Venerable Robina is a Buddhist nun like no other. She recalls her early life as ‘completely crazy, manic-depressive, fighting with people, relationship dramas, angry dramas – this is my memory of my life. So it just kept going until finally, by the time I stopped being a hippy and hating all the straight people; a communist and hating all the rich people; then into black politics and hating all the white people; then feminist and hating all the male people. I knew I couldn’t hate the entire human race. There was only me left. And then finally, 30 years ago now, I bumped into these Tibetan lamas who turned out to be the ones I would say now are my teachers: Lama Yeshe and Lama Zopa.’
Ven. Robina was born in Melbourne, Australia and brought up as a Catholic. She studied classical singing until her early twenties, then went to London in 1967, where she lived for four years. She became actively involved in the radical left, working mainly with a London-based support group for black and Chicano prisoners. In the early ’70s she became a feminist and returned to Melbourne in 1972 to work with other radical feminists.
In her quest for a spiritual path, Robina began studying martial arts in 1974 and moved to New York, where she studied karate. She continued her studies in Melbourne until 1976, when she attended a Tibetan Buddhist course in Queensland given by Lama Yeshe and Lama Zopa Rinpoche.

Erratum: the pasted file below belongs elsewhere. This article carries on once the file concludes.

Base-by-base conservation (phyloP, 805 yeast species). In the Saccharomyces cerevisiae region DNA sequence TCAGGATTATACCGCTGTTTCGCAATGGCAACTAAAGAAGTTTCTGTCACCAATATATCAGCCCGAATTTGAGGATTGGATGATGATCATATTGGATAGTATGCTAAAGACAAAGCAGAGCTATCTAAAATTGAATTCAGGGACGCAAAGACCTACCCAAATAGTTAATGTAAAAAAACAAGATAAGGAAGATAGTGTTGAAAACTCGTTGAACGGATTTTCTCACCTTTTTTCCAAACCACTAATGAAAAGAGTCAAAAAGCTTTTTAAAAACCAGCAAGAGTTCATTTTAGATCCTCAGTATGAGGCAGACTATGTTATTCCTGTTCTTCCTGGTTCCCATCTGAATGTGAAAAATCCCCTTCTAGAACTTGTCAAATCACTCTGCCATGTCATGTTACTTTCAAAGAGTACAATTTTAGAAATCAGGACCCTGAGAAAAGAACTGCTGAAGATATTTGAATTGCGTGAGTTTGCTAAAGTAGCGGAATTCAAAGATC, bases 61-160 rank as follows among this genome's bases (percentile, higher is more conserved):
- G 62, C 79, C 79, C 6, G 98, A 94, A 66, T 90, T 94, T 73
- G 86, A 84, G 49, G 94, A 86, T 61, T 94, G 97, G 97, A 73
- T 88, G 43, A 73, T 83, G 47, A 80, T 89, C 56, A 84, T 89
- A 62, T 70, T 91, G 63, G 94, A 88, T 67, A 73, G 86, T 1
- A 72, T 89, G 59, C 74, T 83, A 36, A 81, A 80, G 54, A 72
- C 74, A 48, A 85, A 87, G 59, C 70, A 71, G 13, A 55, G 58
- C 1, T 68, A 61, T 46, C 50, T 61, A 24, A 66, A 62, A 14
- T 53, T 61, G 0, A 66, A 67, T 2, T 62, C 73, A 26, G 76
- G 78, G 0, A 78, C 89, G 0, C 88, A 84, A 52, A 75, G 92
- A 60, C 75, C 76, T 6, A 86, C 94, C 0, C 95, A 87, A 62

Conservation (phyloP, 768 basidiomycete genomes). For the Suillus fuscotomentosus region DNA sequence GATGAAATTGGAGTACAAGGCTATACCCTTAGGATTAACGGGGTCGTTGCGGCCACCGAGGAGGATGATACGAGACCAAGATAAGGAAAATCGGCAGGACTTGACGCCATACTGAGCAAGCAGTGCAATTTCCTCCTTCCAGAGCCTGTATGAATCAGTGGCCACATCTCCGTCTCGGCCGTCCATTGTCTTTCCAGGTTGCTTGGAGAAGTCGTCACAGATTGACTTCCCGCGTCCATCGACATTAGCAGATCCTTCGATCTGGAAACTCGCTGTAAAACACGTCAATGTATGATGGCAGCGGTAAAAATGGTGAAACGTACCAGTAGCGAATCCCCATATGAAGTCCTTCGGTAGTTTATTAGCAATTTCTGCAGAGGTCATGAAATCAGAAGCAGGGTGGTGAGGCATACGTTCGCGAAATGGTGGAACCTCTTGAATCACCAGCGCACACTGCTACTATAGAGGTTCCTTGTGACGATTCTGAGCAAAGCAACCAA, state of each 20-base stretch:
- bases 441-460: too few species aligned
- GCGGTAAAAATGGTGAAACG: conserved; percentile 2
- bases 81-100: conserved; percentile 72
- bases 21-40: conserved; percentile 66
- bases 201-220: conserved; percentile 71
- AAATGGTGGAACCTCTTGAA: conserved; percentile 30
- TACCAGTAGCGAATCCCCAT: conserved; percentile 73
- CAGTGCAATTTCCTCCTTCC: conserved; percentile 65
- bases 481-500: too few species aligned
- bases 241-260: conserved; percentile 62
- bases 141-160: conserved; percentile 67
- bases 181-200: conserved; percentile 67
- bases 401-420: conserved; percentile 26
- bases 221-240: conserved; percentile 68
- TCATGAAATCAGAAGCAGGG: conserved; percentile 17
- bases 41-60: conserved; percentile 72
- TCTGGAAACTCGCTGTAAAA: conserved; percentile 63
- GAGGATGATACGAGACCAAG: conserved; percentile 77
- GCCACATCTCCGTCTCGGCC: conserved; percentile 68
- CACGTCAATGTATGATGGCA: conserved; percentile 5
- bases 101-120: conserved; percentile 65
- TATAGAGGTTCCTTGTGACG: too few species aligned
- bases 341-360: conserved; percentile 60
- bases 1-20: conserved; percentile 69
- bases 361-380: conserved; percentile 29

In November 1977 Robina went to Kopan Monastery in Kathmandu, Nepal, where she was ordained. Since then, she has lived as a Buddhist nun in the Tibetan tradition, travelling, teaching and bringing the Dharma to people both in and out of prison. Ven. Robina was the editorial director of Wisdom Publications until 1987, before moving to the FPMT’s international journal Mandala as editor.
Ven Robina founded Liberation Prison Project in 1996. She served as executive director for 13 years. At the end of 2000 she resigned from Mandala to spend more time teaching at Buddhist centres around the world and to devote her time and energy to Liberation Prison Project. Ven. Robina regularly visits prisons in Australia and the United States, giving teachings to groups and meeting prisoners one-on-one. Many of these men are on death row or have life sentences. Most have been in gangs, both on the streets and in prison.
In 2001 Ven. Robina began leading Chasing Buddha Pilgrimages, organized by Effie Fletcher, to holy sites in India, Nepal and Tibet to raise money for the prison project. Ven. Robina led all of the pilgrimages for the first five years, using practices Rinpoche had given her. In 2006 she invited other nuns to join the team: Americans Ven. Nyinge and Ven. Amy Miller, and Tibetan Ven. Tsenla.
‘Venerable Robina’s teachings are unrelentingly challenging, hard-hitting, serious, funny, visceral, inspiring and empowering. She specialises in applying the wisdom of Tibetan Buddhism to contemporary city life, using examples from TV, magazines and film. She has taught meditation to prisoners all over the world, developing a particularly close connection with people with life sentences in the USA. She is founder and director of the Liberation Prison Project, and the subject of an award-winning Australian documentary called Chasing the Buddha.’